Facilities & Resources
The role of the Archaeology Department's conservation laboratory is to assist with the long-term preservation of archaeological material through the conservation of collections recovered by Faculty and graduate students.
Most archaeological collections that are sent to the laboratory for treatment are recovered from land-based sites throughout Newfoundland and Labrador.
The conservation lab is equipped with four large sinks, a large bench space, microscopes, an Accumet XL50 ion/ISE meter, a large freeze drier, a walk-in cold room and freezer room storage, treatment tanks, a fume hood, an air abrasive machine, and other hand held cleaning tools.
The prehistory laboratory is equipped with stainless steel sinks and microscopes for artifact cleaning and analysis. Shelf storage units are available for working collections from prehistoric sites. Several large tables provide layout space for artifact study. This lab also houses a small zooarchaeological reference collection.
The paleoethnobotany laboratory is equipped for both teaching and research. Stainless steel sinks and low and high-powered microscopes are available for paleoethnobotanical analysis. Other resources include a Flote-tech style flotation machine, an IDOT style screen, geological sieves, and an extensive modern seed reference collection.
The Bioarchaeology Laboratory has dedicated space in the Department of Archaeology and the Department of Earth Sciences for the preparation and chemical analysis of biological remains. We are currently setup for routine isotope analysis of carbon, nitrogen, oxygen and strontium in a wide range of materials, and we are continuing to explore novel techniques for bone and tooth chemical analysis. Students and researchers in the Bioarchaeology Laboratory are directly involved in sample preparation, analysis and interpretation of data. Additionally, the Bioarchaeology Laboratory has restricted access space that includes comparative human skeletal collections for osteoarchaeological research.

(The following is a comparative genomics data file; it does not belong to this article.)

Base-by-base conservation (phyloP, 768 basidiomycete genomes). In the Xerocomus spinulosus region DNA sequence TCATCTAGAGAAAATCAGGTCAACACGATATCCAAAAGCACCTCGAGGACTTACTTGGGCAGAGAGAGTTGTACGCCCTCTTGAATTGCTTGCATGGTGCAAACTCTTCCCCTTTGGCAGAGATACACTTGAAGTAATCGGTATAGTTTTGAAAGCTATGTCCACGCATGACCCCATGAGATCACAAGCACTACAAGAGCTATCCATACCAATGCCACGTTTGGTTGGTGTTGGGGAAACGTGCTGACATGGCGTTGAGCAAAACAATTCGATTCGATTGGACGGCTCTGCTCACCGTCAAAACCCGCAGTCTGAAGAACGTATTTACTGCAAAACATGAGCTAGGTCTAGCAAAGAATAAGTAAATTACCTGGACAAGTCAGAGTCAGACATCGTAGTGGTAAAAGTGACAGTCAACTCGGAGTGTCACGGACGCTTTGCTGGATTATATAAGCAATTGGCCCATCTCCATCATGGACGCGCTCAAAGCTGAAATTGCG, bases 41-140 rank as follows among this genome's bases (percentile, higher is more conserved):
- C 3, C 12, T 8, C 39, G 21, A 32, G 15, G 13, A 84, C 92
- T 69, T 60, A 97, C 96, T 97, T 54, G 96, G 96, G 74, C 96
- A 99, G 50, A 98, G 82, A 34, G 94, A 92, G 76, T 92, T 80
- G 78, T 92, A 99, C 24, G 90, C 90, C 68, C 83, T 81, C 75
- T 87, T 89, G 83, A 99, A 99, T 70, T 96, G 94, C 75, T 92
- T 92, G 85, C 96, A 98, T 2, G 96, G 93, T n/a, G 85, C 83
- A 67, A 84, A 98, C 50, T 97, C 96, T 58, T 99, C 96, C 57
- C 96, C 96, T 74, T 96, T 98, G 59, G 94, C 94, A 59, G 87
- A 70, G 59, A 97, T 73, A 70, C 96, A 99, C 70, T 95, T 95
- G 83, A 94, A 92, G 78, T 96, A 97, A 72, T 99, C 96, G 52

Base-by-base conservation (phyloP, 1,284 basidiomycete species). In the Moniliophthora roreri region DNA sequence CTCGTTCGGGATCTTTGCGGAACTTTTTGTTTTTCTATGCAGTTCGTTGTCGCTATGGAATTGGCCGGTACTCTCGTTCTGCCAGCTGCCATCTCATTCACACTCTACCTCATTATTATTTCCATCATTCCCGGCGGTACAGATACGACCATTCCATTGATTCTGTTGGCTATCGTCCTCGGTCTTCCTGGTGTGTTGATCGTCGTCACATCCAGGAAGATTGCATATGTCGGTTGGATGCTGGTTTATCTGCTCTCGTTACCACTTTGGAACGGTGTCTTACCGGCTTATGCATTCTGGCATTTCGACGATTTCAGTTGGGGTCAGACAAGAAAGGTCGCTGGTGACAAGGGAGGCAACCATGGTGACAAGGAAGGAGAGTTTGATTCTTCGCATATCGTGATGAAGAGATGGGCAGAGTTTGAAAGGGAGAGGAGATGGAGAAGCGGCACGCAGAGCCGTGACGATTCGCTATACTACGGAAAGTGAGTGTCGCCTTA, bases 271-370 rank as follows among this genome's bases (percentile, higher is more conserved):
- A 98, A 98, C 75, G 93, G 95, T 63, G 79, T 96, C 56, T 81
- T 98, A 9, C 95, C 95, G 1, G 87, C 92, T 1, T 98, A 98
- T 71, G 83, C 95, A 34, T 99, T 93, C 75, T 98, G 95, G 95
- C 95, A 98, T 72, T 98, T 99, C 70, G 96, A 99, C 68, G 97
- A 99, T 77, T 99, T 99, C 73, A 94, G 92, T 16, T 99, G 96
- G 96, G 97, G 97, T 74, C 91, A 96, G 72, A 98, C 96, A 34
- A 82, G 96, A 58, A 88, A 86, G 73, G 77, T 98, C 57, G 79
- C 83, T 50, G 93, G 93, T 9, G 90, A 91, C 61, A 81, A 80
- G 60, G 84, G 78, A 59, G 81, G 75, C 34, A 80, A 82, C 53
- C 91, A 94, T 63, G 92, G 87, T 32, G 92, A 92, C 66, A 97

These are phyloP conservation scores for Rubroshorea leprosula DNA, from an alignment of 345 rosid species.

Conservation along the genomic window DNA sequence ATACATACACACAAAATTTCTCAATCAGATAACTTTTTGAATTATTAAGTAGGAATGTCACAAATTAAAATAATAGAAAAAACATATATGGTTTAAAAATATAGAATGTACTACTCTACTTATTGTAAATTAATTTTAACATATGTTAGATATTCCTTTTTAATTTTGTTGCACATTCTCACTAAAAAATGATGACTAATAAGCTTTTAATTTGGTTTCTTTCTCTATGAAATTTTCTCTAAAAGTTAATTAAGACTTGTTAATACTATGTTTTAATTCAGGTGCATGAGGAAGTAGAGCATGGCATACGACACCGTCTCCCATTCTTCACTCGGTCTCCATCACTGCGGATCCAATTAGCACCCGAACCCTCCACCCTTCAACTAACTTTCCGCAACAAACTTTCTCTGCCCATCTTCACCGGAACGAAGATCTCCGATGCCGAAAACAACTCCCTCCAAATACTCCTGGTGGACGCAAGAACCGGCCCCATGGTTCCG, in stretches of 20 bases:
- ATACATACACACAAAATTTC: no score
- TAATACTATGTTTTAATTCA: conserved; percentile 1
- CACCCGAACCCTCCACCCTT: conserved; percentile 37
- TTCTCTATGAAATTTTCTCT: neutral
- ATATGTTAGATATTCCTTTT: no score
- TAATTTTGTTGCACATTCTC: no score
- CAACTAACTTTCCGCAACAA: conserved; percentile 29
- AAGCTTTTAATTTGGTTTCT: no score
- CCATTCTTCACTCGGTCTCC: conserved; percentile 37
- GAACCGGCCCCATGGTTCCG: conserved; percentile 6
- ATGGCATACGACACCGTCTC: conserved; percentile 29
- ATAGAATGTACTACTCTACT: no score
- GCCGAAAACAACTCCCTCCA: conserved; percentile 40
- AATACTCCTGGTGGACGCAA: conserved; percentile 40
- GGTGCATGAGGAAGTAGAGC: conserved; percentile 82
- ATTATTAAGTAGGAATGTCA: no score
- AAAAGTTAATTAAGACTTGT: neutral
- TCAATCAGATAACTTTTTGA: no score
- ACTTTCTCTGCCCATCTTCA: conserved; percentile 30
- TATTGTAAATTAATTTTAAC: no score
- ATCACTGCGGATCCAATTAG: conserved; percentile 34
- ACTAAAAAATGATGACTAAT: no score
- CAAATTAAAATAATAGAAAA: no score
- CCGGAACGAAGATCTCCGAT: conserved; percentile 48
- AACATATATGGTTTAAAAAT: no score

Osteological collection room
The osteological collection room is a limited access space for the storage of human skeletal remains. The study collections include human remains recovered from a 16th century Basque cemetery at Red Bay, and 18th and 19th century Euro-Canadian skeletal materials.
North Atlantic Archaeology laboratories
The North Atlantic Archaeology data management lab is fully-equipped for computer processing, analysis and printing of GIS (Geographical Information System) data. Access can be arranged for any Archaeology Graduate student.
The North Atlantic Archaeology collections room houses the large assemblage of Paleo-Eskimo artefacts excavated at Port-au-Choix, Newfoundland. Microscopes, cameras and layout space are available for students working on this and related projects.
The North Atlantic Archaeology lab provides a large, state-of-the-art layout space for faculty and graduate student researchers working on both pre-historic and historic period human impact on the landscape of Newfoundland’s Northern Peninsula.
The large collections room and nearby iron artifact storage room house assemblages from many historic and prehistoric archaeological sites in Newfoundland and Labrador. The collections room contains several tables for layout and study of specimens by students and visiting researchers. Reference collections feature ceramic types, glass bottles, and European clay pipes for use in research.
The Great Hall Exhibition Space is located on the main floor of Queen's College. This facility was opened in 1997 with an exhibit of regional furniture from Newfoundland, England and Ireland. Other exhibits have featured Newfoundland ship models and paintings, Newfoundland outport furniture, the history of Pippy Park, which surrounds the University, and handmade picture frames. A row of permanent display cases has been installed along the main hallway of the ground floor in which students are encouraged to install exhibits and mini-exhibits. Clay tobacco pipes, ceramics, and early 19th century clothing are currently on display.